Home Heating Oil Tanks in Idaho
Thousands of homes in Idaho are heated with heating oil stored in underground tanks on the owner’s property, and thousands more have old heating oil tanks that are no longer used buried on the property. Many of these unused tanks still contain heating oil. While heating oil tanks are not federally regulated under underground storage tank regulations, a leaking tank can harm the environment and may be subject to state cleanup requirements.
It takes about 30 years before corrosion will make an underground heating oil tank prone to leaking; however, the life of an individual tank can vary widely depending on the properties of the surrounding soil. A leaking underground heating oil tank can contaminate the environment and cause problems for the landowner. Even tiny amounts of heating oil left in a seemingly empty tank can leak. Potential problems caused by a leaking tank can include the following:
- Liability. The property owner can be held liable for damage caused by contamination from the tank.
- Soil contamination. Leaks can contaminate soil on the site and neighboring property.
- Water contamination. Leaks can contaminate ground water and possibly the residents’ well water.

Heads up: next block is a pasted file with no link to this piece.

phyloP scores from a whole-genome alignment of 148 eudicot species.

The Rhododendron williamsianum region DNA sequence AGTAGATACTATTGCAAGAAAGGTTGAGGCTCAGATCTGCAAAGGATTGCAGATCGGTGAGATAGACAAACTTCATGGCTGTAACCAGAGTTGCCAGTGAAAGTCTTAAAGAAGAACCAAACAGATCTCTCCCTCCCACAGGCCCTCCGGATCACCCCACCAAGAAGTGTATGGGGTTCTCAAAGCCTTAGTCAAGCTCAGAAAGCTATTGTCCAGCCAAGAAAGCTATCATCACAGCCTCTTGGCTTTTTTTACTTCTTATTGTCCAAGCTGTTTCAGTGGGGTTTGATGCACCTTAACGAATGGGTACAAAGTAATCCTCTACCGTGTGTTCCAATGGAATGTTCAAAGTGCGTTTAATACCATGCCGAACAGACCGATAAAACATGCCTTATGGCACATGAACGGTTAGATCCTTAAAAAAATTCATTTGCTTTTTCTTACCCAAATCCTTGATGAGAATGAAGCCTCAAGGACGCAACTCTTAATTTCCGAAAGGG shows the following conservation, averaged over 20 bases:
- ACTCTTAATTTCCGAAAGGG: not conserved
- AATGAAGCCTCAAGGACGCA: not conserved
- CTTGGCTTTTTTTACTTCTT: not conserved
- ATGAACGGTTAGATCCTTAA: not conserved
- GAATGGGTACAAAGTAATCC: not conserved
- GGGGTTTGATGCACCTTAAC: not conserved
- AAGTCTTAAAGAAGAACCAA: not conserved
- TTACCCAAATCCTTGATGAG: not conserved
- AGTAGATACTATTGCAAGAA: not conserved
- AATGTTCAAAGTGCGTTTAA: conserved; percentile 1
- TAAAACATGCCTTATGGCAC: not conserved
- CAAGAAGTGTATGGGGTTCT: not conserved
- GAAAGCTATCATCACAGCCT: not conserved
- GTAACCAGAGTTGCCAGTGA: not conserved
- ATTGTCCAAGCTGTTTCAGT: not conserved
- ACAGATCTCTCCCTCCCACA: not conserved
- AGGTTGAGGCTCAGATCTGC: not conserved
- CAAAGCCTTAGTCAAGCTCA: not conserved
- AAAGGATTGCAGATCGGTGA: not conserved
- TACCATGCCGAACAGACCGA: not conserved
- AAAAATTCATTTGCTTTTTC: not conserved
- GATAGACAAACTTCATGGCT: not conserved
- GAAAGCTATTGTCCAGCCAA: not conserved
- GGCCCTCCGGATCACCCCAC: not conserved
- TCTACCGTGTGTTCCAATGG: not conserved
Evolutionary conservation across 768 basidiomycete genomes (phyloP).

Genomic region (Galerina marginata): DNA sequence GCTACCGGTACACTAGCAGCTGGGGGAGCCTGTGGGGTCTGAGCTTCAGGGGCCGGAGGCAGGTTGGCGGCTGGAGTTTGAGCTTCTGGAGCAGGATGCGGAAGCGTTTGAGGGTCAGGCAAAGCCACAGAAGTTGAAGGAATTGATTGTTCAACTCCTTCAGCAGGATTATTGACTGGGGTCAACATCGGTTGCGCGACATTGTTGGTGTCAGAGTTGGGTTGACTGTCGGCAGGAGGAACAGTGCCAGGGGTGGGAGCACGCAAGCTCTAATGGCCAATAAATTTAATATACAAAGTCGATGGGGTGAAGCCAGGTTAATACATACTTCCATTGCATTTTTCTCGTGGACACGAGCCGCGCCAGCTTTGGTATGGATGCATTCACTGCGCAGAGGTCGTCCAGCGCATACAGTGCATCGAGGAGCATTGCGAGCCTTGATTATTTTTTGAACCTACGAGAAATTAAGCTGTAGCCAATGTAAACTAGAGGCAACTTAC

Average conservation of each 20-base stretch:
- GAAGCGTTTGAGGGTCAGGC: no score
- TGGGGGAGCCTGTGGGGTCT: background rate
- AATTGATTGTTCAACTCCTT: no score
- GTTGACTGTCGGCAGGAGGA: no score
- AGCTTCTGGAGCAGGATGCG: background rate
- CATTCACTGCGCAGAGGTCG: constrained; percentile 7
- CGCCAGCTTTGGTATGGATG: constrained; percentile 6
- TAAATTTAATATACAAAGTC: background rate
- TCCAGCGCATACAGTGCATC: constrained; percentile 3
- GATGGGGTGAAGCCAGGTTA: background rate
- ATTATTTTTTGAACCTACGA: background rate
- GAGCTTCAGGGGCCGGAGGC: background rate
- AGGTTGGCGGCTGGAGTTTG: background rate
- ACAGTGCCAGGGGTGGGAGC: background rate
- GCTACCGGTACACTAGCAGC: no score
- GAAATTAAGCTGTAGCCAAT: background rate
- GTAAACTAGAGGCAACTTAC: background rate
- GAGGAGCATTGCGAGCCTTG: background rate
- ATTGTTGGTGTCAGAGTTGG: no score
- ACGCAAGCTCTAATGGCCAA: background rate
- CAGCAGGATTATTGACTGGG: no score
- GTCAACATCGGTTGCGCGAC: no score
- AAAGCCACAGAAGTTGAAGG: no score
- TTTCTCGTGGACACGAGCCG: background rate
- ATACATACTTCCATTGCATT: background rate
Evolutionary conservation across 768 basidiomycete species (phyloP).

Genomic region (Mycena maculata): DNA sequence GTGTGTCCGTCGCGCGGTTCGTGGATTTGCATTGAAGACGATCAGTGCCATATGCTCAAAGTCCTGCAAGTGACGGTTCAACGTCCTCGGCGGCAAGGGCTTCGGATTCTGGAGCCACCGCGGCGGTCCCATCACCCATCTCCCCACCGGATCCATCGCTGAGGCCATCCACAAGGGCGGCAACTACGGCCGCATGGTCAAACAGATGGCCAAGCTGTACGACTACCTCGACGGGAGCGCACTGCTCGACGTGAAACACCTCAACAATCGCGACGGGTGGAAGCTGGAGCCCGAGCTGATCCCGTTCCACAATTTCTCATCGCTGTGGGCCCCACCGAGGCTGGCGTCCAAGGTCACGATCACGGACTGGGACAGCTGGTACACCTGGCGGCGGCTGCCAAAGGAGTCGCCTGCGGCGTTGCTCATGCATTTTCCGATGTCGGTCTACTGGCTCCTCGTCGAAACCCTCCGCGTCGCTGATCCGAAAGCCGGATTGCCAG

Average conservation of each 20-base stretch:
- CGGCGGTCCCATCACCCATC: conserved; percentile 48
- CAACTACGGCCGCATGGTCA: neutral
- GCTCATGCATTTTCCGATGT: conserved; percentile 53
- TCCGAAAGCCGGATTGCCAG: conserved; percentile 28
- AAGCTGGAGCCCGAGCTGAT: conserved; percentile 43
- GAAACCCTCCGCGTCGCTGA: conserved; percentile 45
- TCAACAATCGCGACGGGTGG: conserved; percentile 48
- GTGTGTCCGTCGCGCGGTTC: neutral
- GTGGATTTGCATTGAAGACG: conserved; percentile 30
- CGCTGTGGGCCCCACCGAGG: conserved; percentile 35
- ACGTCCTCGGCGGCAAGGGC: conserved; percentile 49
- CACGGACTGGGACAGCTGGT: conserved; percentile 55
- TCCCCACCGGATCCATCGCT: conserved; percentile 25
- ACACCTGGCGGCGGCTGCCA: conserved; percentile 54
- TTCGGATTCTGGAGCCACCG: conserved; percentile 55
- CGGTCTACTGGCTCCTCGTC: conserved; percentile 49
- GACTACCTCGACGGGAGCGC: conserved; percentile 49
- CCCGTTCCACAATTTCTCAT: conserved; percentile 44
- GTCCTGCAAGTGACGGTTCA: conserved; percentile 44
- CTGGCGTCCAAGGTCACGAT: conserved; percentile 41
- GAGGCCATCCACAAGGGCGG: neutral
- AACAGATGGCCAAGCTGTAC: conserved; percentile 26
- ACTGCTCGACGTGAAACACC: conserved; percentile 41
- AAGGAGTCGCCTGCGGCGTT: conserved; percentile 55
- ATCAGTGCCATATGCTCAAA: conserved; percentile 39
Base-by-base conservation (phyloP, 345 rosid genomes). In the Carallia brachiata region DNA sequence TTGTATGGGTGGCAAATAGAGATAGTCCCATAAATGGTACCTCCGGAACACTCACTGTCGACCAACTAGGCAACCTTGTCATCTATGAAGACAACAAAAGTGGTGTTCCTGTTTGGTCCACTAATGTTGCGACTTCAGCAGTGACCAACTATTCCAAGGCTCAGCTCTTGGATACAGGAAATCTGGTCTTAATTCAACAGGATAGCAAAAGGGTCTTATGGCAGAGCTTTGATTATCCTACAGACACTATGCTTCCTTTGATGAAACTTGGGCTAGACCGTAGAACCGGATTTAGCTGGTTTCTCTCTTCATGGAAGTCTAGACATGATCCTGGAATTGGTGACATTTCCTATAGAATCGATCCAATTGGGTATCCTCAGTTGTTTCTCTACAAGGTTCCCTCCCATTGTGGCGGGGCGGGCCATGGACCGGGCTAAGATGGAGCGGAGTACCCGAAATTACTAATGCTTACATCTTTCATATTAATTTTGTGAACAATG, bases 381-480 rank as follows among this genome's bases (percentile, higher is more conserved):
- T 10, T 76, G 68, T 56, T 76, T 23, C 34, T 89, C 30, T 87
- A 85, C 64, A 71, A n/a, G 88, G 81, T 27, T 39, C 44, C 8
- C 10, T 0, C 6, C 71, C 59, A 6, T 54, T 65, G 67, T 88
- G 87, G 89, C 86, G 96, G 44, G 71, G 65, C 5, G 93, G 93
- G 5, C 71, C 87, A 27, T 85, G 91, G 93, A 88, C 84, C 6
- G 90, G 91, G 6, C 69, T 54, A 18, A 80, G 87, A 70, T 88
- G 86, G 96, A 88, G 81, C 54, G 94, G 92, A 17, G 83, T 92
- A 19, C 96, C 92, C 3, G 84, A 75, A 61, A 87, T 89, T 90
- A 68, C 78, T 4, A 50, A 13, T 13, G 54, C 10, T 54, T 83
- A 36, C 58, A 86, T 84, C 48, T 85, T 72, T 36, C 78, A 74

- Cave-ins. Cave-ins can happen when tanks deteriorate from corrosion and the tank walls collapse.
In addition, more lending institutions and buyers require closure of unused heating oil tanks before they will finalize a residential sale. Even if you do not intend to sell the property, consider closing the tank for your own protection.
If your heating oil tank is still in use, watch for signs that it may be leaking, such as your furnace using more fuel than usual (consider other possible reasons as well, such as unusual weather or furnace malfunction.) You may also wish to actively check for leaks.
For more information on closing a residential heating oil tanks and checking for leaks, see Real Estate Professionals and Underground Storage Tanks or contact your DEQ regional office.